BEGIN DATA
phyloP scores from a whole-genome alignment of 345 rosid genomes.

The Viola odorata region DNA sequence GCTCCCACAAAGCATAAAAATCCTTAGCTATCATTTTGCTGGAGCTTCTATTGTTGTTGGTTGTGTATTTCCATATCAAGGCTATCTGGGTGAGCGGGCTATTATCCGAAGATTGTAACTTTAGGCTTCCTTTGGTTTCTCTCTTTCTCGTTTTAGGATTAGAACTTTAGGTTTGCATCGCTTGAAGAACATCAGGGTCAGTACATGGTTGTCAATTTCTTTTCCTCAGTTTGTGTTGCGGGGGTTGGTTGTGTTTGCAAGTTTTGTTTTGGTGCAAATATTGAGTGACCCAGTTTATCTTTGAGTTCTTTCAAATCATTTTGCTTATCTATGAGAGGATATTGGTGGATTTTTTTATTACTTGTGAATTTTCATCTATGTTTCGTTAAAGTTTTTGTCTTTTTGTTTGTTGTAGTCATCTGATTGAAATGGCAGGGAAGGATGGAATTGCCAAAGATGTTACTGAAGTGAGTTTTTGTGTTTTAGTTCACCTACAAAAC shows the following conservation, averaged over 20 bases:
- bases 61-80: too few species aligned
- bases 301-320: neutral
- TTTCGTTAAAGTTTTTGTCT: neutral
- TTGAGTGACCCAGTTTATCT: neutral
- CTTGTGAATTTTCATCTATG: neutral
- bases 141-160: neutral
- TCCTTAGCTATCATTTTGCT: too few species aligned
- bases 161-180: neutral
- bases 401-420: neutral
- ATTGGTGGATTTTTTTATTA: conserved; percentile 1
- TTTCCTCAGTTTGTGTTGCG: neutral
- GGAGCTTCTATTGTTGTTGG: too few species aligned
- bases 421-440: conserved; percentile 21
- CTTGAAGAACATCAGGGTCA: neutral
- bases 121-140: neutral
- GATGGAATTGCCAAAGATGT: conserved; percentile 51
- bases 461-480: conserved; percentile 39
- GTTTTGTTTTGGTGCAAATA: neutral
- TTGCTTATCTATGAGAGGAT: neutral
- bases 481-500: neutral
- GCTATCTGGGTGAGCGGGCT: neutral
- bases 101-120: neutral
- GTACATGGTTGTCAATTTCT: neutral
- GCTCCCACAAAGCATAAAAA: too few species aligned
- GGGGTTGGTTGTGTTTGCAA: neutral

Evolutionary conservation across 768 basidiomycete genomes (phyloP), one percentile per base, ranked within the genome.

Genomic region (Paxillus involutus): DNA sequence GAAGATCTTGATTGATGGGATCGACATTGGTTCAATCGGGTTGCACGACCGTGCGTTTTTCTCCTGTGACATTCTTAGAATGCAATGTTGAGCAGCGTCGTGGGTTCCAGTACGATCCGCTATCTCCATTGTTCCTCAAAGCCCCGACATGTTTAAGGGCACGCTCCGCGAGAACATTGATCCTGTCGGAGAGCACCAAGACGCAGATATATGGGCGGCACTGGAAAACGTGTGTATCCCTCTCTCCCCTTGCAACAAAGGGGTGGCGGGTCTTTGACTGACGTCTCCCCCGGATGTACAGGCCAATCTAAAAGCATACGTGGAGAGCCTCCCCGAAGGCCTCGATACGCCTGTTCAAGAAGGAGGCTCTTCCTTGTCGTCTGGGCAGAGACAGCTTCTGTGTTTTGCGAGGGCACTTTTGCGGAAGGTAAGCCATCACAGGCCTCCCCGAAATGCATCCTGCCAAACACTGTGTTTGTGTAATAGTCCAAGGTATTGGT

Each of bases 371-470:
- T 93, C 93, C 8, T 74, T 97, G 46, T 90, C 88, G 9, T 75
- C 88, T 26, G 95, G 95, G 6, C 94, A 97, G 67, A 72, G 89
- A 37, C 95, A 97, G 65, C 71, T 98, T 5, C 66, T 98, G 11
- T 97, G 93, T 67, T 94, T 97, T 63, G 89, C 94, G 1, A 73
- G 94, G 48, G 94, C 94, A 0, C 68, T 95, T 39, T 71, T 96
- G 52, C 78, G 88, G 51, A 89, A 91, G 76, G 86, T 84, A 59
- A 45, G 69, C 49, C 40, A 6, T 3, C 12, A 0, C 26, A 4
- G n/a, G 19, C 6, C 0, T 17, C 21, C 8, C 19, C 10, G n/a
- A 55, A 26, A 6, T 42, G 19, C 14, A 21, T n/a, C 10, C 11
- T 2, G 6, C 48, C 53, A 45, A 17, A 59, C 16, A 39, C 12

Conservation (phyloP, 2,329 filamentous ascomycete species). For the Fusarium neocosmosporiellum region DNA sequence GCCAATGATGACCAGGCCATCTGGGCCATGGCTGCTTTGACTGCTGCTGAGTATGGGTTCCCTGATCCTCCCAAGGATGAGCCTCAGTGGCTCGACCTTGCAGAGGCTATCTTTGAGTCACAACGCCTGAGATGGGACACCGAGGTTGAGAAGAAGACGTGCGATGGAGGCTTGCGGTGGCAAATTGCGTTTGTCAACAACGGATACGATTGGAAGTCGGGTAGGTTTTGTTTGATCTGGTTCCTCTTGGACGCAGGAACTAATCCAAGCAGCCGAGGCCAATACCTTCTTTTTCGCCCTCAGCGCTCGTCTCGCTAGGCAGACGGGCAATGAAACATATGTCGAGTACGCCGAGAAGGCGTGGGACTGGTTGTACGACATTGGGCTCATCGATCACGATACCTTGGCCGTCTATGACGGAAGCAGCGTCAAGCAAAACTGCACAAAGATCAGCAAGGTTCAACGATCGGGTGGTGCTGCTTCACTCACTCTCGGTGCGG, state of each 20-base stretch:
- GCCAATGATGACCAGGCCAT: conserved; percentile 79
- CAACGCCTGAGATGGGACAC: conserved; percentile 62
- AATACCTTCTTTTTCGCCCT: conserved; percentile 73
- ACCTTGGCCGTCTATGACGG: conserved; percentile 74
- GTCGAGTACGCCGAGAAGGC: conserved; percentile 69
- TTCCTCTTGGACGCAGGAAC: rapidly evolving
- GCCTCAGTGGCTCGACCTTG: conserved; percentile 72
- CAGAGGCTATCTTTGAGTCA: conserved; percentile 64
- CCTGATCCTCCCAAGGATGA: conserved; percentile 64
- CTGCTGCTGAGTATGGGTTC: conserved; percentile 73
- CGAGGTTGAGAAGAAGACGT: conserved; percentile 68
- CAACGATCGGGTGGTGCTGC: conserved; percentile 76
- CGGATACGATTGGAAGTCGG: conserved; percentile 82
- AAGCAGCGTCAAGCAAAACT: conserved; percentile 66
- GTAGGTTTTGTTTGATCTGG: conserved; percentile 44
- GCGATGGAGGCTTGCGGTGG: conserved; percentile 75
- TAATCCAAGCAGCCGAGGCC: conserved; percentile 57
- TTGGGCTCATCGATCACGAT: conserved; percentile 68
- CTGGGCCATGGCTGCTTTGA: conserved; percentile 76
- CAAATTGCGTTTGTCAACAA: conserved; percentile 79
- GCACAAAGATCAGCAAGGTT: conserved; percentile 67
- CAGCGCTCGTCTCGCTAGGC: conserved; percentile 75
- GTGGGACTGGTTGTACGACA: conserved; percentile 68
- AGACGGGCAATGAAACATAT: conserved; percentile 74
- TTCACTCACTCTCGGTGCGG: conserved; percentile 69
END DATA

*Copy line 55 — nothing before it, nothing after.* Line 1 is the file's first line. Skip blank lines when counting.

- AAGCAGCGTCAAGCAAAACT: conserved; percentile 66